This morning, Mayor Jenny Durkan and Council member Lisa Herbold announced some specific actions they are each taking to address displacement in Seattle.
Durkan announced that she was signing an executive order directing city departments to take several actions to combat residential, commercial and cultural displacement, particularly in parts of the city designated “high risk of displacement.”
Many of the items in the Executive Order are continuations of things that the city is already doing, but there are some new items in the order as well. Those include:
- Directing the Office of Housing to propose and implement a “community preference” policy, as discussed in a March 2018 memo presented to the City Council, that would set aside a percentage of the units in a new affordable-housing development in a particular community for residents of that community. The memo provides background on how other cities such as San Francisco, Portland, and New York City have implemented community preference policies.
The memo notes that the New York City policy has been challenged in court; the plaintiffs argue that it promotes segregation by reducing opportunities for people to move between neighborhoods. The U.S. Department of Housing and Urban Development found similar issues with San Francisco’s implementation.
- Directing hte Office of Housing to maximize home ownership on publicly owned sites, through flexible funding accounts and public-private partnerships.
- Directing the Office of Housing to collaborate with the Seattle Housing Authority (SHA) to use loan funds to acquire and preserve expiring subsidized buildings to prevent the displacement of those buildings’ low-income residents.
- Expanding the scope of the Office of Housing’s Home Repair Program .
- Developing policies for implementation of the MHA program to encourage more developers to opt for the “performance” option instead of in-lieu fees. Durkan noted today that as originally envisioned, there would be about a 50/50 split between performance and payment, but so far in practice it has resulted in far more payments than performance. Both options have benefits: performance embeds affordable units into buildings with units at other price-points, but in-lieu payments are both higher than the equivalent cost of “performance” units, and can be leveraged by the city with other sources of funding to build more affordable housing units than the performance option would create.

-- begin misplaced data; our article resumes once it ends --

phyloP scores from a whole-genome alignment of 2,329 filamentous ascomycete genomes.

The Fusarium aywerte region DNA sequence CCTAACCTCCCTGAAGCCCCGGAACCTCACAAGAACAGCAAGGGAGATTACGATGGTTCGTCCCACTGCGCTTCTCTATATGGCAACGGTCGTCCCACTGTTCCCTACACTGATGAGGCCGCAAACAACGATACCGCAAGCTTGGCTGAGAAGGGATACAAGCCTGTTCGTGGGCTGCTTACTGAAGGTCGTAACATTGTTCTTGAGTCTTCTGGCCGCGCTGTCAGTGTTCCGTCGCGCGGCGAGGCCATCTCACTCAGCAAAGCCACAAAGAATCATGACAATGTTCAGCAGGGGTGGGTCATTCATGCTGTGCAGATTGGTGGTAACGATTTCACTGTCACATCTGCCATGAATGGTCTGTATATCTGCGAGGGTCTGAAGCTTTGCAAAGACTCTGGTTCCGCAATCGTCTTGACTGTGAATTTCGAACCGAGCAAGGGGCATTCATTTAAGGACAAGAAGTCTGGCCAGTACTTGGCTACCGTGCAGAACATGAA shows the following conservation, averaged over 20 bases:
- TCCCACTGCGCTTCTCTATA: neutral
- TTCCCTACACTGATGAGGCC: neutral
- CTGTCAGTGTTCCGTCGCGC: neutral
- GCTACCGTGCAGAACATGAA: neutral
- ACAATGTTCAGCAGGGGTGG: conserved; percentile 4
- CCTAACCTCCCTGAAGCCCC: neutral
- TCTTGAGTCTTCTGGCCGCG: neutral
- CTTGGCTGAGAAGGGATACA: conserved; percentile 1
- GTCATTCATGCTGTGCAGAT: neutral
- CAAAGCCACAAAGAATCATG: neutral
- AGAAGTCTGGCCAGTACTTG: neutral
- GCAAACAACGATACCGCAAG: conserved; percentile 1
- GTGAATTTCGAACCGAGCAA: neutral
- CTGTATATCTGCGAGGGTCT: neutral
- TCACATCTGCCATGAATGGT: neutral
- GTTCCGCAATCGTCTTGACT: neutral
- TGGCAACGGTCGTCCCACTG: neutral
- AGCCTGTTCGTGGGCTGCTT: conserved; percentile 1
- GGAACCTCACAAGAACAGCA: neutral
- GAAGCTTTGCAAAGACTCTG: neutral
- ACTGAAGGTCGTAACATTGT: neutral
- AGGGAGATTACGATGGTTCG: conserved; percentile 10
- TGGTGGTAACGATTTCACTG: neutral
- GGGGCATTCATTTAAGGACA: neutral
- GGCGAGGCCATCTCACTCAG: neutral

- Directing the Office of Civil Rights to work with numerous partners to recommend changes to the city’s Just Cause Eviction Notice to strengthen tenant protections. The state legislature is also working on this.
- Renewing the Multi-family Tax Exemption program this year.
- Leveraging a tax incentive in Trump’s 2018 tax cut bill to increase capital investments in housing and commercial developments in designated Opportunity Zones. Currently the city has twelve Opportunity Zones, in Chinatown-International District, Little Saigon, Judkins Park, Othello, Yesler Terrace, First Hill, the Central District, Rainier Beach, SODO, Pioneer Square, and Beacon Hill.
- Directing the Mayor’s “Affordability and Livability Subcabinet” to include anti-displacement efforts in its 2019 workplan. The subcabinet includes representatives from OPCD, the Office of Housing, SDCI, the Department of Neighborhoods, and HSD. As part of that work, it will monitor and track residential, commercial, and cultural displacement trends in Seattle.
Council member Herbold followed Durkan’s announcement with her own, saying that she would be introducing legislation that would authorize displacement mitigations for housing projects located in South Park, Rainier Beach, Othello, Bitter Lake, and Westwood-Highland Park (the “low opportunity-high displacement risk” quadrant of the chart above). Herbold intends to ask her Council colleagues to consider this ordinance simultaneously with the city-wide legislation currently under review. The MHA program has been criticized for underestimating the amount of existing affordable housing that will be demolished in order to build new residential and commercial buildings, with some people arguing that it will result in a net loss of affordable housing (the counter-argument is that those buildings will be demolished and redeveloped anyway, and MHA simply ensures that those redevelopment projects create new affordable housing). Herbold’s bill would more directly ensure that existing affordable housing is replaced.
The draft version of the legislation that she released today allows developers two options for projects in those five neighborhoods that demolish units affordable to households with incomes up to 80% of AMI:
- increasing the performance or payment obligation under the MHA program to the amount equal to zones with an “M2” suffix in the same area; or
- replacing the demolished units within the new development.
Herbold’s bill is expected to be on Monday’s Introduction and Referral Calendar.